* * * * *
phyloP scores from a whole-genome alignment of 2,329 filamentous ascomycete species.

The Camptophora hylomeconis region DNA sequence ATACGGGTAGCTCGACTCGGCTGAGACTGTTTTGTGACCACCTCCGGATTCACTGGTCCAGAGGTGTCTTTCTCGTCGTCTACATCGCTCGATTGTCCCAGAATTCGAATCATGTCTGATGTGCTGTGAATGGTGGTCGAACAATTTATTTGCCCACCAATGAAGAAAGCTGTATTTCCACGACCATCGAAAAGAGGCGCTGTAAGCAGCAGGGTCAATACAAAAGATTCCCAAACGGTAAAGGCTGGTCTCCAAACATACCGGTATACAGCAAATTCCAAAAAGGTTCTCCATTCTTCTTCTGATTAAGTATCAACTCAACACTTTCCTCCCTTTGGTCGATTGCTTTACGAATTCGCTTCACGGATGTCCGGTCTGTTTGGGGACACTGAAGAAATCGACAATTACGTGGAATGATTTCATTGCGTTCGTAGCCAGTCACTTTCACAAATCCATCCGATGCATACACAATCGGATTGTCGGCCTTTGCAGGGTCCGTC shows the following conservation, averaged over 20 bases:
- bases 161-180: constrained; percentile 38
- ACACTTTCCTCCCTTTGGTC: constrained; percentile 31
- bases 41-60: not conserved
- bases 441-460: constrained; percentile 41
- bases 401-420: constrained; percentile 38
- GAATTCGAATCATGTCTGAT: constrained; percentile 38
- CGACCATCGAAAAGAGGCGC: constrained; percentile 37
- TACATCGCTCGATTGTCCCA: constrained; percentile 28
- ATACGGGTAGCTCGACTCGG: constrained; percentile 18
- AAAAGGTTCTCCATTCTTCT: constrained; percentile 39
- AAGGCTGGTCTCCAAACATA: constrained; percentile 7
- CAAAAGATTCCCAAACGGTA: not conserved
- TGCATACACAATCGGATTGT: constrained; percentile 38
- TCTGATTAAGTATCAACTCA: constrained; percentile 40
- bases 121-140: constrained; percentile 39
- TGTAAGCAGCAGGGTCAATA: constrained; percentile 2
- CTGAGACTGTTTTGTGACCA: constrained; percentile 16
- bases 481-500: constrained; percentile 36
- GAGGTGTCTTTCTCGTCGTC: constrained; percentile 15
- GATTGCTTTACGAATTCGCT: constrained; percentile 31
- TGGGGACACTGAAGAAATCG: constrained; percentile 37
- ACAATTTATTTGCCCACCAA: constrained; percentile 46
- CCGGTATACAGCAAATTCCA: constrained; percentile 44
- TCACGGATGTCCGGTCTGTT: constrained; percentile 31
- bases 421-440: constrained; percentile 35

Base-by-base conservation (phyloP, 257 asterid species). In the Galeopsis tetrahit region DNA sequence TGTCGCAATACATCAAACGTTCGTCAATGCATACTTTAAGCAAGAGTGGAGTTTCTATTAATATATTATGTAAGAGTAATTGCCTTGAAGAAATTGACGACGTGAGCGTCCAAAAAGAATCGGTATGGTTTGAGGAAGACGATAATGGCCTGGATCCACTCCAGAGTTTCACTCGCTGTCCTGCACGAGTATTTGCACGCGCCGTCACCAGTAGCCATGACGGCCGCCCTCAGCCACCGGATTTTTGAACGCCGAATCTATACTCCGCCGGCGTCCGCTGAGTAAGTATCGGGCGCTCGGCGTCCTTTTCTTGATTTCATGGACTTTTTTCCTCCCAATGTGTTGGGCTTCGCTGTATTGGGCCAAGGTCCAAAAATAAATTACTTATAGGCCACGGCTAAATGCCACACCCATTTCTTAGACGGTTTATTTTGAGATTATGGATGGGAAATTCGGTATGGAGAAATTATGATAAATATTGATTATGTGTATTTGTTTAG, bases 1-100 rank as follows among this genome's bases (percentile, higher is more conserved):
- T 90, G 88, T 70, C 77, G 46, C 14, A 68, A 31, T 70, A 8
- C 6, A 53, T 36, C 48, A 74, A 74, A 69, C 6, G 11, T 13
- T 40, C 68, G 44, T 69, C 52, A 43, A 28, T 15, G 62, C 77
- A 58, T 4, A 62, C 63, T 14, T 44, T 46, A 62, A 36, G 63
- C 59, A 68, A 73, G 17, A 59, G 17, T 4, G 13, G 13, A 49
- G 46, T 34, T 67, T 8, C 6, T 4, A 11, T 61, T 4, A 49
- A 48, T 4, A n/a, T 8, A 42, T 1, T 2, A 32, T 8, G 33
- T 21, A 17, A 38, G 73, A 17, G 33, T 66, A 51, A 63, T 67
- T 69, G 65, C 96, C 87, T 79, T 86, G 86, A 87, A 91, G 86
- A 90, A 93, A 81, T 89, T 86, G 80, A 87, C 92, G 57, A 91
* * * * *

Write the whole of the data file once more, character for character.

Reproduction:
phyloP scores from a whole-genome alignment of 2,329 filamentous ascomycete species.

The Camptophora hylomeconis region DNA sequence ATACGGGTAGCTCGACTCGGCTGAGACTGTTTTGTGACCACCTCCGGATTCACTGGTCCAGAGGTGTCTTTCTCGTCGTCTACATCGCTCGATTGTCCCAGAATTCGAATCATGTCTGATGTGCTGTGAATGGTGGTCGAACAATTTATTTGCCCACCAATGAAGAAAGCTGTATTTCCACGACCATCGAAAAGAGGCGCTGTAAGCAGCAGGGTCAATACAAAAGATTCCCAAACGGTAAAGGCTGGTCTCCAAACATACCGGTATACAGCAAATTCCAAAAAGGTTCTCCATTCTTCTTCTGATTAAGTATCAACTCAACACTTTCCTCCCTTTGGTCGATTGCTTTACGAATTCGCTTCACGGATGTCCGGTCTGTTTGGGGACACTGAAGAAATCGACAATTACGTGGAATGATTTCATTGCGTTCGTAGCCAGTCACTTTCACAAATCCATCCGATGCATACACAATCGGATTGTCGGCCTTTGCAGGGTCCGTC shows the following conservation, averaged over 20 bases:
- bases 161-180: constrained; percentile 38
- ACACTTTCCTCCCTTTGGTC: constrained; percentile 31
- bases 41-60: not conserved
- bases 441-460: constrained; percentile 41
- bases 401-420: constrained; percentile 38
- GAATTCGAATCATGTCTGAT: constrained; percentile 38
- CGACCATCGAAAAGAGGCGC: constrained; percentile 37
- TACATCGCTCGATTGTCCCA: constrained; percentile 28
- ATACGGGTAGCTCGACTCGG: constrained; percentile 18
- AAAAGGTTCTCCATTCTTCT: constrained; percentile 39
- AAGGCTGGTCTCCAAACATA: constrained; percentile 7
- CAAAAGATTCCCAAACGGTA: not conserved
- TGCATACACAATCGGATTGT: constrained; percentile 38
- TCTGATTAAGTATCAACTCA: constrained; percentile 40
- bases 121-140: constrained; percentile 39
- TGTAAGCAGCAGGGTCAATA: constrained; percentile 2
- CTGAGACTGTTTTGTGACCA: constrained; percentile 16
- bases 481-500: constrained; percentile 36
- GAGGTGTCTTTCTCGTCGTC: constrained; percentile 15
- GATTGCTTTACGAATTCGCT: constrained; percentile 31
- TGGGGACACTGAAGAAATCG: constrained; percentile 37
- ACAATTTATTTGCCCACCAA: constrained; percentile 46
- CCGGTATACAGCAAATTCCA: constrained; percentile 44
- TCACGGATGTCCGGTCTGTT: constrained; percentile 31
- bases 421-440: constrained; percentile 35

Base-by-base conservation (phyloP, 257 asterid species). In the Galeopsis tetrahit region DNA sequence TGTCGCAATACATCAAACGTTCGTCAATGCATACTTTAAGCAAGAGTGGAGTTTCTATTAATATATTATGTAAGAGTAATTGCCTTGAAGAAATTGACGACGTGAGCGTCCAAAAAGAATCGGTATGGTTTGAGGAAGACGATAATGGCCTGGATCCACTCCAGAGTTTCACTCGCTGTCCTGCACGAGTATTTGCACGCGCCGTCACCAGTAGCCATGACGGCCGCCCTCAGCCACCGGATTTTTGAACGCCGAATCTATACTCCGCCGGCGTCCGCTGAGTAAGTATCGGGCGCTCGGCGTCCTTTTCTTGATTTCATGGACTTTTTTCCTCCCAATGTGTTGGGCTTCGCTGTATTGGGCCAAGGTCCAAAAATAAATTACTTATAGGCCACGGCTAAATGCCACACCCATTTCTTAGACGGTTTATTTTGAGATTATGGATGGGAAATTCGGTATGGAGAAATTATGATAAATATTGATTATGTGTATTTGTTTAG, bases 1-100 rank as follows among this genome's bases (percentile, higher is more conserved):
- T 90, G 88, T 70, C 77, G 46, C 14, A 68, A 31, T 70, A 8
- C 6, A 53, T 36, C 48, A 74, A 74, A 69, C 6, G 11, T 13
- T 40, C 68, G 44, T 69, C 52, A 43, A 28, T 15, G 62, C 77
- A 58, T 4, A 62, C 63, T 14, T 44, T 46, A 62, A 36, G 63
- C 59, A 68, A 73, G 17, A 59, G 17, T 4, G 13, G 13, A 49
- G 46, T 34, T 67, T 8, C 6, T 4, A 11, T 61, T 4, A 49
- A 48, T 4, A n/a, T 8, A 42, T 1, T 2, A 32, T 8, G 33
- T 21, A 17, A 38, G 73, A 17, G 33, T 66, A 51, A 63, T 67
- T 69, G 65, C 96, C 87, T 79, T 86, G 86, A 87, A 91, G 86
- A 90, A 93, A 81, T 89, T 86, G 80, A 87, C 92, G 57, A 91